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new to powder coating

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  • new to powder coating

    i am looking to buy a powder coating machine this week but i have a few questions.

    1. when you spaying the powder does it make a mess (alot of over spay)
    2. what is better a propane lamp or a ir lamp
    3. what should i look for in a used oven


  • #2
    It's a little messy, but not too bad. It's definitely a garage project and not a basement or kitchen job. For small parts, I've been putting them in a box and "dusting" them. The more calm the air is, the less mess. Don't use too much air pressure when applying the powder. About 10 lbs seems to work good for me. The excess powder can be swept or vacuumed easily, so it's not much of a problem, but you wouldn't want it floating around the inside of your house.

    I don't understand your question about a propane lamp or air lamp.

    I garbage picked an old oven. As long as the elements work and it will hold a consistent temperature, it should work fine. Make sure it's electric and not gas. I got lucky and found a '70s era double oven (over and under). Had to replace one element, and it's 100%. Small items go in the smaller upper oven, bigger parts in the lower oven, and batches in both ovens together. I bought oven thermometers at the local hardware store so I could adjust my curing temperature accurately. Glass windows in the oven doors make it easier to see what's going on.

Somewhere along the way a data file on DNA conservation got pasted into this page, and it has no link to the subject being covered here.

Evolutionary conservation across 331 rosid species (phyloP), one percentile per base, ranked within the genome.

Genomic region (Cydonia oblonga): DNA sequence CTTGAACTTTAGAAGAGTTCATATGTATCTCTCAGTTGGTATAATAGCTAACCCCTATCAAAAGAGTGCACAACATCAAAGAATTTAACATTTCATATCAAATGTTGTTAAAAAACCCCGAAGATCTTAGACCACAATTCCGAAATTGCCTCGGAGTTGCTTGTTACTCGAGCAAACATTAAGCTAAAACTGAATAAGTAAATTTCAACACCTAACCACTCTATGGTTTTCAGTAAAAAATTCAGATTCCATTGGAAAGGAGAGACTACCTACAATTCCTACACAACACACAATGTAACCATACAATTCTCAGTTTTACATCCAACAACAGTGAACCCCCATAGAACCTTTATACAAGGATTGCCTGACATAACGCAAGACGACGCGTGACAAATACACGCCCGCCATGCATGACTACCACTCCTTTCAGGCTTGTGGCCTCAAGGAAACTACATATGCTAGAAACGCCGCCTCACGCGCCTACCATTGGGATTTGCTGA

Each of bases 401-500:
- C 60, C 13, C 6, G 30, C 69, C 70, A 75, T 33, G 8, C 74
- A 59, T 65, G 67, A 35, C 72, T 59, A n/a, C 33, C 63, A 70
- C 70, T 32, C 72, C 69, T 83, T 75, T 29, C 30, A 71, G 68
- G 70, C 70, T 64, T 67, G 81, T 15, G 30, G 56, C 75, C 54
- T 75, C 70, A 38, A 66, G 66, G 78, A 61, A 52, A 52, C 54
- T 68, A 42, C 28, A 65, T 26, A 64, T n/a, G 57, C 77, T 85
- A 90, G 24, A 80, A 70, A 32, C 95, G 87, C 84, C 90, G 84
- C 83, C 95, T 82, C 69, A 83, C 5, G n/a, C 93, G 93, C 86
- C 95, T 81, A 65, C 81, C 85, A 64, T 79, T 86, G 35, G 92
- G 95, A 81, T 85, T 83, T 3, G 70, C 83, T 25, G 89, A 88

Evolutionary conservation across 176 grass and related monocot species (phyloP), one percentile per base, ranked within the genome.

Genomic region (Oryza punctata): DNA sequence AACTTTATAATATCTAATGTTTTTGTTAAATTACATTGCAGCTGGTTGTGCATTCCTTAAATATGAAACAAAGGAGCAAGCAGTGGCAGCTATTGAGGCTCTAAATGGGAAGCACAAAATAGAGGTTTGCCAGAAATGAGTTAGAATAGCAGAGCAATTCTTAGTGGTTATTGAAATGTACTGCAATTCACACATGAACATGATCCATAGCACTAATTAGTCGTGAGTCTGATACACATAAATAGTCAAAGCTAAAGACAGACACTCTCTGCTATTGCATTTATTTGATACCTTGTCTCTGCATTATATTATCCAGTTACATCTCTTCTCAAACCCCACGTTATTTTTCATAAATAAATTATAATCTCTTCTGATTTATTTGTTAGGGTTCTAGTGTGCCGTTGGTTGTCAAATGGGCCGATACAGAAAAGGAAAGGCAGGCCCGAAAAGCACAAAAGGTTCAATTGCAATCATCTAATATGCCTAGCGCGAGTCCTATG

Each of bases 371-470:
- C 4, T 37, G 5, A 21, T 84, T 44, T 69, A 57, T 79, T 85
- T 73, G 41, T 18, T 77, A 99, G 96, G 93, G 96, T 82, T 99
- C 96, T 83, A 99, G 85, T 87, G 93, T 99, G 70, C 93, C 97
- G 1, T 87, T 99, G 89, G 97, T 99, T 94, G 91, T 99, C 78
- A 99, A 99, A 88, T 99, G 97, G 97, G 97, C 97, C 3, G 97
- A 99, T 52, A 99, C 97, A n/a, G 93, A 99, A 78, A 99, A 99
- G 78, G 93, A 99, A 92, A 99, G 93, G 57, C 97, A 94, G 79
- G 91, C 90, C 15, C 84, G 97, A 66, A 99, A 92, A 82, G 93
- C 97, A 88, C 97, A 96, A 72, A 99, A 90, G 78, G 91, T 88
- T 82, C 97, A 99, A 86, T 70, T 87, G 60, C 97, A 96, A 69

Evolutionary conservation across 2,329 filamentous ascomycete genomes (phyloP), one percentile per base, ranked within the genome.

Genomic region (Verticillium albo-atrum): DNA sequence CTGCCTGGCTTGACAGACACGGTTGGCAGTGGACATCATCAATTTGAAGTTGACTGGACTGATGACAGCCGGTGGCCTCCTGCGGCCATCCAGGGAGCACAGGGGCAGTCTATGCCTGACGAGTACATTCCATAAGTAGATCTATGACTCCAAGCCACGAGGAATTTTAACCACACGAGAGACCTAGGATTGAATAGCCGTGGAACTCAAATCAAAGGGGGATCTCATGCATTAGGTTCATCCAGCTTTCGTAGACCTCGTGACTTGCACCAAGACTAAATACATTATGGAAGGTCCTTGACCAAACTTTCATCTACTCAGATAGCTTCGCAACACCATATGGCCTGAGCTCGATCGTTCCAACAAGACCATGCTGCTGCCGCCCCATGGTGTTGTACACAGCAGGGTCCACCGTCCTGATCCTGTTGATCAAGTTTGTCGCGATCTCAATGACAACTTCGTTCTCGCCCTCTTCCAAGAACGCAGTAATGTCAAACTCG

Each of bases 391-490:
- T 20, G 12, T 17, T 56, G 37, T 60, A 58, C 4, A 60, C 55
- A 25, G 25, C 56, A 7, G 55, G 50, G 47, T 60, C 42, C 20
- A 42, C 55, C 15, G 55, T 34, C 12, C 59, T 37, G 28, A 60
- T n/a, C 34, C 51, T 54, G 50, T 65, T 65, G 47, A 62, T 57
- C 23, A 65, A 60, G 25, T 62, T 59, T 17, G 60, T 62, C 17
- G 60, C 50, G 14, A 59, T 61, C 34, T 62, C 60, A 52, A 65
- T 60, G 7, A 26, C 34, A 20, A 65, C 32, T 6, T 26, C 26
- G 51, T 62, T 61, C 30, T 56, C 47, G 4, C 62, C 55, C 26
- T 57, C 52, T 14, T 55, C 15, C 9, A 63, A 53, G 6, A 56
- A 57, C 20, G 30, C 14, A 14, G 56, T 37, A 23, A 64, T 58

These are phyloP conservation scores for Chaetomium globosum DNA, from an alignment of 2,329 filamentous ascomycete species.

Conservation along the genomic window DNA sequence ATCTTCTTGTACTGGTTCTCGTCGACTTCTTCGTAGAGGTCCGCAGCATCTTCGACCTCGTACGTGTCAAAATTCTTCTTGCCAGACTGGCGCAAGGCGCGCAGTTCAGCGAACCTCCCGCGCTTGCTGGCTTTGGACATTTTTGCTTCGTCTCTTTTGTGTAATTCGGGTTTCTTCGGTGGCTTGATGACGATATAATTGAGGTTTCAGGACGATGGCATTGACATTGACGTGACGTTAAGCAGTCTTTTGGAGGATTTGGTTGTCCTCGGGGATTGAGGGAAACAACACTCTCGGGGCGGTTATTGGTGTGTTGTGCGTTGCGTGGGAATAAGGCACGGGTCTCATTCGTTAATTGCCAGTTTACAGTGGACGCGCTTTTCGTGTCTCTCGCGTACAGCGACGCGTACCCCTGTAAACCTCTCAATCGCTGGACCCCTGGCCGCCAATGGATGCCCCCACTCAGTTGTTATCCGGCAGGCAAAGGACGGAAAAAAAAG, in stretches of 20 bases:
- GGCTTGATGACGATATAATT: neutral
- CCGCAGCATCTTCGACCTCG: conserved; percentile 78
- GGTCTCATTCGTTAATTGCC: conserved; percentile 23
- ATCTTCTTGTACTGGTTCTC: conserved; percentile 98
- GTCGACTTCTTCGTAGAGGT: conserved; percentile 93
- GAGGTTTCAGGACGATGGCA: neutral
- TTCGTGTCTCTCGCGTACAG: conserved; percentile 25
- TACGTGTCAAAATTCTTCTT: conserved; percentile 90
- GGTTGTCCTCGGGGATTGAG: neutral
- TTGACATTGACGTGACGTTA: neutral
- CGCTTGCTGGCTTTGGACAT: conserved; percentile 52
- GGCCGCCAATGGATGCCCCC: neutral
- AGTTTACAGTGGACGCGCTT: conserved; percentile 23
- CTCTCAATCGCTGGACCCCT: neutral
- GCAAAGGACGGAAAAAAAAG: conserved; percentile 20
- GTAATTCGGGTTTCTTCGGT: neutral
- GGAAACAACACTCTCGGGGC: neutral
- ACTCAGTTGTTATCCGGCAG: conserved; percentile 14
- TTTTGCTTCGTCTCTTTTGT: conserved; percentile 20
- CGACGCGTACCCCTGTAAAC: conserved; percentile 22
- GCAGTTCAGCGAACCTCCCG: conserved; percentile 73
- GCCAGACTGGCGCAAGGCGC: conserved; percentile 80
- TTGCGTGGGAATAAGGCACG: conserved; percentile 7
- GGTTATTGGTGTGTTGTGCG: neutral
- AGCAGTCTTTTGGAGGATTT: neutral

I'm having a lot of fun using my kit. I do mostly car parts. Sandblast, dust with powder, and bake in oven. I've had great results, and can't wait to do more. Good luck!



    • #3
      I think he's referring to a propane lamp or an IR lamp. You need to be very careful using any curing source that has an active flame or spark. The powder in the air can create an explosive environment. See previous posts for discussion on this topic. IR lamps are much safer.
      Mike Caswell
      Caswell Inc
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